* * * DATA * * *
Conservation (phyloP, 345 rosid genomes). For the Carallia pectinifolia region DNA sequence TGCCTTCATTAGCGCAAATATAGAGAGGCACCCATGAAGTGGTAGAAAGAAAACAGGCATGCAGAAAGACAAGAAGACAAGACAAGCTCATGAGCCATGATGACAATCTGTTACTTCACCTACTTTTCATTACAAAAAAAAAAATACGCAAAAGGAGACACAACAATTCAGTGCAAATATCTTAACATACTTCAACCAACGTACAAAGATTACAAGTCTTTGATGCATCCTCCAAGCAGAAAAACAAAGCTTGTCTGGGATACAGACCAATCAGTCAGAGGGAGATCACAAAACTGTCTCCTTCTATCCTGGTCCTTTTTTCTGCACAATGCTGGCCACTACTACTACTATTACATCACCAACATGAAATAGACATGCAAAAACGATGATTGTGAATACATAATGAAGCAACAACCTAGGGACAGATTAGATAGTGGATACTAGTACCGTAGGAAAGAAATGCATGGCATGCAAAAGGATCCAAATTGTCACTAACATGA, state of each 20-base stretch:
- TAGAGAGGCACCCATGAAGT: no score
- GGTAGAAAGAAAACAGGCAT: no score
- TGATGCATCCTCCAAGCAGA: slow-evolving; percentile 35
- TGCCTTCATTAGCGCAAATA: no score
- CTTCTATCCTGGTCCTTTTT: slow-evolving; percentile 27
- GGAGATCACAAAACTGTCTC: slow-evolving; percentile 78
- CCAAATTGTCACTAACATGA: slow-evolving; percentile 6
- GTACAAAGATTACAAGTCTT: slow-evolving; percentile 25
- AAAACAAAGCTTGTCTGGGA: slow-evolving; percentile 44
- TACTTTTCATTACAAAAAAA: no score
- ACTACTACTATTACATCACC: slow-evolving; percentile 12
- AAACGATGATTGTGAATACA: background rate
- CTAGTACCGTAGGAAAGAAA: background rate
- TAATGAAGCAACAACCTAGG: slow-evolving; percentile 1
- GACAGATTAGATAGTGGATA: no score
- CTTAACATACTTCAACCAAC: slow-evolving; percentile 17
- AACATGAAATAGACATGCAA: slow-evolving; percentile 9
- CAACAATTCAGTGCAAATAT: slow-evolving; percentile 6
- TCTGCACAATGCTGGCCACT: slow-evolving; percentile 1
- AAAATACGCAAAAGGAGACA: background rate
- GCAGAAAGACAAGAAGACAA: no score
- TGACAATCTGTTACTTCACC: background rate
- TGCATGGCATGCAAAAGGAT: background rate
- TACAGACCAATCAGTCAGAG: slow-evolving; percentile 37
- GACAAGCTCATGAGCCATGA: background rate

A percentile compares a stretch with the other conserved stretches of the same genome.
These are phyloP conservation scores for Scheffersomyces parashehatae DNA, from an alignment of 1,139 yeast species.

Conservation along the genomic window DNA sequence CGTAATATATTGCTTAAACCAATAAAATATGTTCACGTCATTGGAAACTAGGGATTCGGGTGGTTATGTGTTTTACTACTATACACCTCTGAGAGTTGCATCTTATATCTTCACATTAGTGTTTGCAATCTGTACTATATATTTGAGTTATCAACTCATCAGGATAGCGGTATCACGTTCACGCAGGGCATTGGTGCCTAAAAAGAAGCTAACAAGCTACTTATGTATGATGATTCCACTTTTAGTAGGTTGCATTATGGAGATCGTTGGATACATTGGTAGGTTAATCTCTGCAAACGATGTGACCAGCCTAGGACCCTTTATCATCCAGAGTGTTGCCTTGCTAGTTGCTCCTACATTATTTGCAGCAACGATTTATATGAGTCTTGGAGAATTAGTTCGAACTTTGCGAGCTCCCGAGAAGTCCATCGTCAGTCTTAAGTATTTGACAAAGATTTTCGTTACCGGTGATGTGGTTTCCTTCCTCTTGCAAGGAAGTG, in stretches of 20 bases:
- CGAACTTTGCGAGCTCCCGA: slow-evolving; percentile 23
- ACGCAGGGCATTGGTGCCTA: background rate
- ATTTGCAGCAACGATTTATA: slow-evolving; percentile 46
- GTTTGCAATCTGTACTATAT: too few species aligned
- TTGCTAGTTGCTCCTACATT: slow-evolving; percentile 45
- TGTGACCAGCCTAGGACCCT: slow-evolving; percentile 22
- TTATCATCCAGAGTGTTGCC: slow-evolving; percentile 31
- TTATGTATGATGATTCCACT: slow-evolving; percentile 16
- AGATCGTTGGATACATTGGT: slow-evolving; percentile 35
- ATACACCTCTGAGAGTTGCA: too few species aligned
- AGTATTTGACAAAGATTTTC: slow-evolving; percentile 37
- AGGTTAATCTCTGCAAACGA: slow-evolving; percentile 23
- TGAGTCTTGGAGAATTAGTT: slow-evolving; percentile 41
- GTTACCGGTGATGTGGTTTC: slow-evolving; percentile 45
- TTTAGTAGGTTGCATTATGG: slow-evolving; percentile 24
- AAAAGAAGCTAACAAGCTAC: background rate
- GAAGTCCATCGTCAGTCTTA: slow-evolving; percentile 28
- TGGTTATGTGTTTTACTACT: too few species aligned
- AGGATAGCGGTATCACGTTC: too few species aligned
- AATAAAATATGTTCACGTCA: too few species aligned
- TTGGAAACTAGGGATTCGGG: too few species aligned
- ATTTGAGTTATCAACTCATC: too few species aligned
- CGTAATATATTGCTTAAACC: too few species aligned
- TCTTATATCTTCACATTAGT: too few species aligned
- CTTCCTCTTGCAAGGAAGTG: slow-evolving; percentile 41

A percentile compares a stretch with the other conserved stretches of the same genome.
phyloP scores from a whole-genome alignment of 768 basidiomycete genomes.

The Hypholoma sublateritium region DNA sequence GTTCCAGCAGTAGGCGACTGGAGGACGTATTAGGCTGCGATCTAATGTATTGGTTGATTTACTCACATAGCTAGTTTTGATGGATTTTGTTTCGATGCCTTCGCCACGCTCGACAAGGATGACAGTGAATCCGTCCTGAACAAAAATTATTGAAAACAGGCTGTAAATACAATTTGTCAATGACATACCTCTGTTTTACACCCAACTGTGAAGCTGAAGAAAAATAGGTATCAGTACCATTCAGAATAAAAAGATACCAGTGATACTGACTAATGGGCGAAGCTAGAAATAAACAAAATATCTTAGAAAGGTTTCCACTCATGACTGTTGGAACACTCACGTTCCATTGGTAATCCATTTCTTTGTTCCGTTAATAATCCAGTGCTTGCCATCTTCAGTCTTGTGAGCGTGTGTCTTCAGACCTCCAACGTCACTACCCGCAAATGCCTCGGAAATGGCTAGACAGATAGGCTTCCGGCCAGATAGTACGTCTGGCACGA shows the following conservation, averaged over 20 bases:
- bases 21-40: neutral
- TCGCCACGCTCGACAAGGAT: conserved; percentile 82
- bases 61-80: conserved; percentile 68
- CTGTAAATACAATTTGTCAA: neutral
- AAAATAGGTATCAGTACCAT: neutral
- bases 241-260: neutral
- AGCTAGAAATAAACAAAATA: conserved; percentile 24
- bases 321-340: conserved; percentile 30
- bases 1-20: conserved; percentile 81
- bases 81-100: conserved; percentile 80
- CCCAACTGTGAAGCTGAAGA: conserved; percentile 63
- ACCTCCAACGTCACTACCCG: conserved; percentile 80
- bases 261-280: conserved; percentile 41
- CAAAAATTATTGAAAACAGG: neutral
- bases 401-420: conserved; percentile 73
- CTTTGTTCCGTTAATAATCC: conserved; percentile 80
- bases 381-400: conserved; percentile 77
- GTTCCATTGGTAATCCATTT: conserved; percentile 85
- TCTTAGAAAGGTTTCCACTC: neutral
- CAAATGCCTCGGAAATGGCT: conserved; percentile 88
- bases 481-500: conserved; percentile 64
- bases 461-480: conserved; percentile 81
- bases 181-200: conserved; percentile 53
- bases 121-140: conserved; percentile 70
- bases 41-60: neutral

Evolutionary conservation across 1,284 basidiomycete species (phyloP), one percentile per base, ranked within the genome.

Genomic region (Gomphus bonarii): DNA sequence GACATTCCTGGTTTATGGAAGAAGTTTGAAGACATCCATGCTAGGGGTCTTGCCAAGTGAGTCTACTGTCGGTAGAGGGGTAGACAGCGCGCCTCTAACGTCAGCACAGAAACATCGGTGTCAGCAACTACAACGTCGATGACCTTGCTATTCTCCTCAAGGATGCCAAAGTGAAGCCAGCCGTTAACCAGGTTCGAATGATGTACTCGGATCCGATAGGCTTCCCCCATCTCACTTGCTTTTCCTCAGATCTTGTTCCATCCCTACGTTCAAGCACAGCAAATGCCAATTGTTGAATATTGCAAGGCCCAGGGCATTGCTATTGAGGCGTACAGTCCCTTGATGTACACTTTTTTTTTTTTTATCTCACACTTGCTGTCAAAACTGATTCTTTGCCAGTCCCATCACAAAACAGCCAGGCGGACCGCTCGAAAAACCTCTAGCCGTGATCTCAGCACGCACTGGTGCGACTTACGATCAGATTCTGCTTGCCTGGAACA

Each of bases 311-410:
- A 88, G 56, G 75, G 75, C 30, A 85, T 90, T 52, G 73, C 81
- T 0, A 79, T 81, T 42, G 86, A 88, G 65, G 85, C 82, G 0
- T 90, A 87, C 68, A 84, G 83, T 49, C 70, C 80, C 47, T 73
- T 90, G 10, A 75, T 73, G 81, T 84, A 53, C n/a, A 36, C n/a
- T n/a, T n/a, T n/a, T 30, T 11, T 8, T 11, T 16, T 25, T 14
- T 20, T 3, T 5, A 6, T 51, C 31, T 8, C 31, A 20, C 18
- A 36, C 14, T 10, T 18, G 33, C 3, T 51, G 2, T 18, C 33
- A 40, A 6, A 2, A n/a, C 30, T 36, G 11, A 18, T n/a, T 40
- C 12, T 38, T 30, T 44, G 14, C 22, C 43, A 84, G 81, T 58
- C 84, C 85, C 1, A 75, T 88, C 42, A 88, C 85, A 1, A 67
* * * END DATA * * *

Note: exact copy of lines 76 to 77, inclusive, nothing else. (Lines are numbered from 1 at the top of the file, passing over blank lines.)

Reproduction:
- TCTTAGAAAGGTTTCCACTC: neutral
- CAAATGCCTCGGAAATGGCT: conserved; percentile 88